*Rates are always competitive, but vary depending on how quickly you need your money. 3 day and 7 day options also available.


Monday, 2 May 2016

5 things I'll never understand about living in Spain

I've now lived in Spain for five years. There was my first stint in Alcalá de Guadaira back in 2004–5, a few months in Seville in 2008, a year in Madrid from 2009–10, and my current three-year stretch. On some levels, it feels like home. It's where I spend the vast majority of my time, where I work, pay my rent and tax. It's also where part of my heart is. But even after five years living in two different regions, do I understand everything about living in this incredible country? As they say in my native Lancashire, do I heck.

5 things I'll never understand about living in Spain


1) The amount of bureaucracy

Spain takes paperwork to a whole new level. From compulsory tax returns to admin that can only be done in your bank branch, there's a whole lot of bureaucracy even a native Spaniard has to deal with. Throw in your expat status and the form-filling, officials to speak to and inevitable misunderstandings triple. Why does Spain love admin so much? Well, I once heard that the number of bureaucrats had to do with creating employment. So rather than having one form to fill in and one official to talk to, you have several. I'm not sure whether I believe it, but it's a convenient theory to explain away the dreaded papeleo. Come on Spain, let's streamline.

2) The toilets

Many a guiri blogger has already expounded the horrors of Spanish servicios. Restaurant and public bathrooms are almost always dirty, with wet floors and a distinct lack of paper or soap. Find both of those two commodities and you feel like you've hit the jackpot, no matter how skanky the surroundings. And don't get me started on the amount of pee on the ladies' toilet seats, or the number of women who don't wash their hands on exiting the bathroom. Spanish homes may be immaculate; Spain may be the number one consumer of bleach in the world, but when it comes to public toilets, the characeristic cleanliness goes out of the window.

3) The obsession over what you can eat and when



Paella: Not to be eaten in the evenings

Now I may have adopted the maxim that rice is for lunchtime, but I'm all for freedom of foodie choice.  In England, anything goes. Here you'd never eat anything legume-based in the evening, street snacking is a no-no that will earn you a few frowns, and choosing a drink is a minefield according to the time of day. Take this recent example. I was with a close friend, waiting to pick someone up from the train station. It was 2pm, I wanted my lunch, but we had to wait until the other friend joined us. 'What do you want to drink?' she asked. I thought, 'Nothing, I am absolutely starving and would really like my lunch right about now'. I said, 'I don't know, maybe a juice?' 'A JUICE?? What are you going to have a juice NOW for?' was the incredulous reply. Well, maybe because I don't like fizzy drinks, I've already had a coffee and if I have wine on an empty stomach I'll get drunk. I had no idea there was a time window for juice consumption, but apparently there is. Live and let live, people. I don't judge you for thinking a tuna sandwich is a breakfast food. Oh OK, maybe I do. Just a little bit.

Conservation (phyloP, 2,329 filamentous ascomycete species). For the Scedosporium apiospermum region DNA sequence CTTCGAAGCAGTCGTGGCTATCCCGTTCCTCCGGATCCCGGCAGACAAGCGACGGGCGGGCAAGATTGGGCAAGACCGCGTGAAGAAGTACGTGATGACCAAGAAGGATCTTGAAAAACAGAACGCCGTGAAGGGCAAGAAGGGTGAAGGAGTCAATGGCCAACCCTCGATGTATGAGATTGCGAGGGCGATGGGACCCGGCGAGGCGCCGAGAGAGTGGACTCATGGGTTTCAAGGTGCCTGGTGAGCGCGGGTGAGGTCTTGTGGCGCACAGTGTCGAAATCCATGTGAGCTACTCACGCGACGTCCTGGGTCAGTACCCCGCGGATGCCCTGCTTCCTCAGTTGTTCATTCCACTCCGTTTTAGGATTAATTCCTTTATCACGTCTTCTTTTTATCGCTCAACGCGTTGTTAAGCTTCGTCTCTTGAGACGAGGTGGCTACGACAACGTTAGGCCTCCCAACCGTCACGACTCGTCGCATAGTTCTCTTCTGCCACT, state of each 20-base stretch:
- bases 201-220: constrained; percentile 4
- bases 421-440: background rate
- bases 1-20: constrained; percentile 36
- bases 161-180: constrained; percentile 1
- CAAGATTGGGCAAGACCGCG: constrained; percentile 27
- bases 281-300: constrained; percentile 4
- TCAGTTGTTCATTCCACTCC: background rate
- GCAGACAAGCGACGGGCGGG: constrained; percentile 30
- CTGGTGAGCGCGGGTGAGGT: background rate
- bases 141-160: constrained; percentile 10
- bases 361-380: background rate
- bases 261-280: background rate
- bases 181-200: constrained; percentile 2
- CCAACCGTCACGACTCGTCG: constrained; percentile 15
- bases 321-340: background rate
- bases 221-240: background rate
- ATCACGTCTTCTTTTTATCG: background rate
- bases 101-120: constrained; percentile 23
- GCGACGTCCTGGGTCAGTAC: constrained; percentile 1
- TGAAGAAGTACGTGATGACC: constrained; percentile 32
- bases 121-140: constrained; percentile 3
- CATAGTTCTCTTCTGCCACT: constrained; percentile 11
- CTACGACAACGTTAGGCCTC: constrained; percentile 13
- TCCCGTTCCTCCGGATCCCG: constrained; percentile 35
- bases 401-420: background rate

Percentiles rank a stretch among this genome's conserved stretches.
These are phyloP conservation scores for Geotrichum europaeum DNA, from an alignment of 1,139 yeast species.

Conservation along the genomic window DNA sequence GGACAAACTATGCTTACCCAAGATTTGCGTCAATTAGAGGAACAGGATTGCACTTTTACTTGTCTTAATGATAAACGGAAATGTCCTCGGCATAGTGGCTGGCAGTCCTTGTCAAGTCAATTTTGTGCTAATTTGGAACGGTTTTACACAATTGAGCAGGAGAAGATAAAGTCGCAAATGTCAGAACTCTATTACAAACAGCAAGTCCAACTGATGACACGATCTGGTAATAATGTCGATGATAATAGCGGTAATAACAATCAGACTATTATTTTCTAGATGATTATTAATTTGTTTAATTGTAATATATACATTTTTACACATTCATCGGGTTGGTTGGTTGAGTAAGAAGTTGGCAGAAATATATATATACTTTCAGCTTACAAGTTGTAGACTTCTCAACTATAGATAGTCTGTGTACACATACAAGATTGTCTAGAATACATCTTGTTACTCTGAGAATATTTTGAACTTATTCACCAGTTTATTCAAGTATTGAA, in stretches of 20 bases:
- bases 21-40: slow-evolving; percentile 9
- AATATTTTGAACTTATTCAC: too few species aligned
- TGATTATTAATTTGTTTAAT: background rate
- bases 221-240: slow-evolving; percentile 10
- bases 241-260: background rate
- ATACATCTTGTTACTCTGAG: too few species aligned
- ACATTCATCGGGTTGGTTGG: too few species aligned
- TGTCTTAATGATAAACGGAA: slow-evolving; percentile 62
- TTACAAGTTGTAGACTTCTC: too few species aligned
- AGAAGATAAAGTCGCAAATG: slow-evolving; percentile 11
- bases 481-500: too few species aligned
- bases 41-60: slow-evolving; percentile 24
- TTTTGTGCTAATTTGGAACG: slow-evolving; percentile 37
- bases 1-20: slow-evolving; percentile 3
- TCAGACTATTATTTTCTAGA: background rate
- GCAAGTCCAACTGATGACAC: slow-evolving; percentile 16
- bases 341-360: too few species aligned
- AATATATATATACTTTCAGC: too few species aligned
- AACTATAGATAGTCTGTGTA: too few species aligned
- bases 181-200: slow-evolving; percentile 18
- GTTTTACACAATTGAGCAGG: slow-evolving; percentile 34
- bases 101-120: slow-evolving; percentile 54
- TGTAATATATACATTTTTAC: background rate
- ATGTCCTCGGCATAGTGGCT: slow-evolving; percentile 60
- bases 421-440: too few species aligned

4) Unnecessary greetings

In an increasingly online age, it's easy to feel like we're losing human contact. So although I think it's charming that in small shops in Spain, customers greet everyone present with a general 'Buenos dias', and I'm on board with the 'lift hello' when taking an elevator in a shared office building, there are some situations where it's just not necessary to saludar. Keeping yourself to yourself in a gym changing room is preferable: greeting strangers in the buff is just plain awkward, in my humble opinion. Nor do I need colleagues to say 'Hola' or 'Hasta luego' to me in the office bathroom, particularly when this is the only interaction we ever have.

5) How difficult it is to make Spanish friends

I may have been here five years, but I can count the number of close Spanish friends I have on one hand. And I don't even need all my fingers. I know it's not just me: plenty of expat acquaintances have the same problem. But if I ever tell this to a Spanish person, they look at me with confused disbelief. Now Spaniards are very friendly, but there's a difference between being friendly and being friends. I'll admit that the problem is worse in big cities: one of my friends lives in a medium-size town in Andalucia and has far more Spanish friends than I do in Madrid, But still, it's often the case that Spanish people move around the country less than Brits – they usually attend their closest university, for example – and so maintain the same group of friends they've known since school. When people do change cities for work reasons, they often return to their pueblo at the weekend. I've found most people to be very welcoming and hospitable, and have many times hoped things will translate into the foundations of a friendship. Of all the things I don't understand about Spain, this is the one I'd most like to crack.

Do you agree? Is there anything else you don't understand about living in Spain?